3. From certain data, we estimate a logistic regression model for the effect of age on developing cardiovascular (cv) events, assuming that the presence of cv is the second level value, and found that:

β_0 = -4.426704.

β_1 for age (predictor) = 0.023421.

Calculate the probability of developing cv events for the age range 20-80 years.

4. From certain data, we estimate a logistic regression model for the effect of age on developing Type-2 diabetes (diab), assuming that the presence of Type-2 diabetes is the second level value, and found that:

β_0 = -1.67193.

β_1 for age (predictor) = 0.02343.

Calculate the probability of developing Type-2 diabetes for the age range 20-80 years.

5. The following plot shows the logistic regression curves that determine the effect of the number of characters in the email, in thousands, and the number of times “password” appeared in the email on the probability of spam email.

How do these 2 predictors affect the probability of an email being spam?

## 5. Answer key

1. The growth rate is per year so the x-axis will be in years.

We know that the population at the current year or t = 0 is 30. We use the logistic equation to know the population size for any year:

P(t)=K/(1+((K-P_0)/P_0 )e^(-rt) )=136/(1+((136-30)/30)e^(-0.06t) )

For example, at time = 0:

The population size at time = 0 = P(0) = 136/1+(136-30/30)Xe^(-0.06X0) = 136/(1+((136-30)/30))= 30.

Using the above formula, we can calculate the population size for the past and next 20 years and produce that table.

year | population |

-20 | 10.68252 |

-19 | 11.28826 |

-18 | 11.92508 |

-17 | 12.59420 |

-16 | 13.29684 |

-15 | 14.03422 |

-14 | 14.80756 |

-13 | 15.61806 |

-12 | 16.46689 |

-11 | 17.35520 |

-10 | 18.28411 |

-9 | 19.25466 |

-8 | 20.26787 |

-7 | 21.32464 |

-6 | 22.42585 |

-5 | 23.57223 |

-4 | 24.76443 |

-3 | 26.00299 |

-2 | 27.28829 |

-1 | 28.62060 |

0 | 30.00000 |

1 | 31.42643 |

2 | 32.89963 |

3 | 34.41916 |

4 | 35.98437 |

5 | 37.59442 |

6 | 39.24825 |

7 | 40.94455 |

8 | 42.68182 |

9 | 44.45834 |

10 | 46.27213 |

11 | 48.12102 |

12 | 50.00261 |

13 | 51.91432 |

14 | 53.85334 |

15 | 55.81671 |

16 | 57.80130 |

17 | 59.80382 |

18 | 61.82087 |

19 | 63.84895 |

20 | 65.88446 |

Plot the year values on the x-axis and the population size on the y-axis.

Connect the intersecting points with a line to draw the sigmoid curve.

For example, the expected number of tigers after 20 years= P(20) = 66 tigers approximately.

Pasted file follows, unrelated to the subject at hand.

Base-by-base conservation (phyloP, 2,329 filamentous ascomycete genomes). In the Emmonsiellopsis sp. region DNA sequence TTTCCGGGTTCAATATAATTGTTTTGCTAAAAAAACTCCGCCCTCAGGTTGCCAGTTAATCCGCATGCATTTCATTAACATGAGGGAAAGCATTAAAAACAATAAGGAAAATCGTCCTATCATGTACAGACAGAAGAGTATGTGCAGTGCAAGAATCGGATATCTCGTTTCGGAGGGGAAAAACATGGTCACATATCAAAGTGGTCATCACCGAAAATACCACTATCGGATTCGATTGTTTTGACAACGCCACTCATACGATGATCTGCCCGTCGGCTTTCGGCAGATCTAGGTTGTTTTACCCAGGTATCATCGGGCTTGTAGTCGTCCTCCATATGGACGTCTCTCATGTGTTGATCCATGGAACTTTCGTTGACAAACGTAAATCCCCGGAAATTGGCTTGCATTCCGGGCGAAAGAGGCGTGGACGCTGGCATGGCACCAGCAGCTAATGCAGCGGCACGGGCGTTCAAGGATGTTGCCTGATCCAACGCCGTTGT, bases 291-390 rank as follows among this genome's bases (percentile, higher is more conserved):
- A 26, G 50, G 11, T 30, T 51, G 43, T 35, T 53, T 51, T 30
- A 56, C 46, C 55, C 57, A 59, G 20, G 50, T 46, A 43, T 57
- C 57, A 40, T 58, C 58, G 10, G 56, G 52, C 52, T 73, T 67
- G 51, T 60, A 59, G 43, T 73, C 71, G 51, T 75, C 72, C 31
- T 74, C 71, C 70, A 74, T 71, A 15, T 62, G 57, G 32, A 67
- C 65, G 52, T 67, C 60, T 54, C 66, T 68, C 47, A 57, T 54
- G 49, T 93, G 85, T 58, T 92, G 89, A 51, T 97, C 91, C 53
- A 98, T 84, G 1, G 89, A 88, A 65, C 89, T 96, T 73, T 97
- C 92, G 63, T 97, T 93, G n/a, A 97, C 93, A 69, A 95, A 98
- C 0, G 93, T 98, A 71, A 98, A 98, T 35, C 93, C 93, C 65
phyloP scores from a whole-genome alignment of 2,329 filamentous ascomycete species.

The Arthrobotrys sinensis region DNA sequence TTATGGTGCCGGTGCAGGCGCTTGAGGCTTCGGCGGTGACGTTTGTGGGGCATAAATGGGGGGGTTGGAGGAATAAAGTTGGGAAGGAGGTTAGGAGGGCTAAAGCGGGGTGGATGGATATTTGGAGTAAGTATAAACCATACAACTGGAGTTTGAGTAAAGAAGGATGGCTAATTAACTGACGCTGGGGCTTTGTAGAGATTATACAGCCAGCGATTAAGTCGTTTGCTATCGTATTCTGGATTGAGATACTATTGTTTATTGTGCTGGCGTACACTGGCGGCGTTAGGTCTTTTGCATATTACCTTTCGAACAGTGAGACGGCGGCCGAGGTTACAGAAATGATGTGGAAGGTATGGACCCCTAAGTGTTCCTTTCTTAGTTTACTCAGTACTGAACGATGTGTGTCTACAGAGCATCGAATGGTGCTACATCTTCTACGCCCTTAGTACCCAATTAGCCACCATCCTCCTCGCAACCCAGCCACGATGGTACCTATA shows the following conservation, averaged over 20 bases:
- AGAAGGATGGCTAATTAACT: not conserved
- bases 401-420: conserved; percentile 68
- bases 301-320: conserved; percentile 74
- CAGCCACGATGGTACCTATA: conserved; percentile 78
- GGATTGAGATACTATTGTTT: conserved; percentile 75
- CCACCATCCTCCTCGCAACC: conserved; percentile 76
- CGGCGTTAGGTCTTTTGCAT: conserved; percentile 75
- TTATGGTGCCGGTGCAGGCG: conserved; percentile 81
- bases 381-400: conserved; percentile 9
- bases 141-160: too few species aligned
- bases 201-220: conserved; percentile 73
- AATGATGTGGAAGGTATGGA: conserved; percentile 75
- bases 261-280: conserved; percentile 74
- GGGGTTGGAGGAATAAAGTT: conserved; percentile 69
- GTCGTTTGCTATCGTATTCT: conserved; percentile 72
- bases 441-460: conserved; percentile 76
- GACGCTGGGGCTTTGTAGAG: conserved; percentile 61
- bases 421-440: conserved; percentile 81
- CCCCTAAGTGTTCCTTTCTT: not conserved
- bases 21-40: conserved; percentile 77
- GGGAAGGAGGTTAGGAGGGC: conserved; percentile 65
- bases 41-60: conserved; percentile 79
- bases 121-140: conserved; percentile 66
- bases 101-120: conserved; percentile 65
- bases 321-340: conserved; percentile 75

2. The initial population is larger than the carrying capacity so the population will decrease with years.

We know that the population at the current year or t = 0 is 200. We use the logistic equation to know the population size for any year:

P(t)=K/(1+((K-P_0)/P_0 )e^(-rt) )=136/(1+((136-200)/200)e^(-0.06t) )

For example, at time = 0:

The population size at time = 0 = P(0) = 136/1+(136-200/200)Xe^(-0.06X0) = 136/(1+((136-200)/200))= 200.

Using the above formula, we can calculate the population size for the past and next 10 years and produce that table.

year | population |

-10 | 326.2001 |

-9 | 301.6338 |

-8 | 281.6574 |

-7 | 265.1215 |

-6 | 251.2309 |

-5 | 239.4176 |

-4 | 229.2649 |

-3 | 220.4605 |

-2 | 212.7656 |

-1 | 205.9943 |

0 | 200.0000 |

1 | 194.6652 |

2 | 189.8949 |

3 | 185.6114 |

4 | 181.7504 |

5 | 178.2582 |

6 | 175.0900 |

7 | 172.2075 |

8 | 169.5783 |

9 | 167.1746 |

10 | 164.9724 |

Plot the year values on the x-axis and the population size on the y-axis.

Connect the intersecting points with a line to draw the sigmoid curve.

For example, the expected number of tigers after 10 years= P(10) = 165 tigers approximately.

3. Estimate the log(odds) of developing cv event for each age value.

log(odds) = β_0+β_1 x = -4.426704 + 0.023421 X age.

The β_1 for age is positive, so increasing age will be associated with increasing the log(odds) or probability of cv event.

The following table will be produced.

age | log(odds) |

20 | -3.958284 |

21 | -3.934863 |

22 | -3.911442 |

23 | -3.888021 |

24 | -3.864600 |

25 | -3.841179 |

26 | -3.817758 |

27 | -3.794337 |

28 | -3.770916 |

29 | -3.747495 |

30 | -3.724074 |

31 | -3.700653 |

32 | -3.677232 |

33 | -3.653811 |

34 | -3.630390 |

35 | -3.606969 |

36 | -3.583548 |

37 | -3.560127 |

38 | -3.536706 |

39 | -3.513285 |

40 | -3.489864 |

41 | -3.466443 |

42 | -3.443022 |

43 | -3.419601 |

44 | -3.396180 |

45 | -3.372759 |

46 | -3.349338 |

47 | -3.325917 |

48 | -3.302496 |

49 | -3.279075 |

50 | -3.255654 |

51 | -3.232233 |

52 | -3.208812 |

53 | -3.185391 |

54 | -3.161970 |

55 | -3.138549 |

56 | -3.115128 |

57 | -3.091707 |

58 | -3.068286 |

59 | -3.044865 |

60 | -3.021444 |

61 | -2.998023 |

62 | -2.974602 |

63 | -2.951181 |

64 | -2.927760 |

65 | -2.904339 |

66 | -2.880918 |

67 | -2.857497 |

68 | -2.834076 |

69 | -2.810655 |

70 | -2.787234 |

71 | -2.763813 |

72 | -2.740392 |

73 | -2.716971 |

74 | -2.693550 |

75 | -2.670129 |

76 | -2.646708 |

77 | -2.623287 |

78 | -2.599866 |

79 | -2.576445 |

80 | -2.553024 |

Calculate the probability of cv developing for each age using the logistic equation:

p(Y)=1/(1+e^(-(β_0+β_1 x) )=1/(1+e^(-(-4.426704+0.023421x)) )=1/(1+e^(-(log(odds))) )

Update the table with a column for probability of cv developing for each age value.

age | log(odds) | p(cv) |

20 | -3.958284 | 0.01873804 |

21 | -3.934863 | 0.01917357 |

22 | -3.911442 | 0.01961902 |

23 | -3.888021 | 0.02007460 |

24 | -3.864600 | 0.02054055 |

25 | -3.841179 | 0.02101707 |

26 | -3.817758 | 0.02150442 |

27 | -3.794337 | 0.02200280 |

28 | -3.770916 | 0.02251247 |

29 | -3.747495 | 0.02303367 |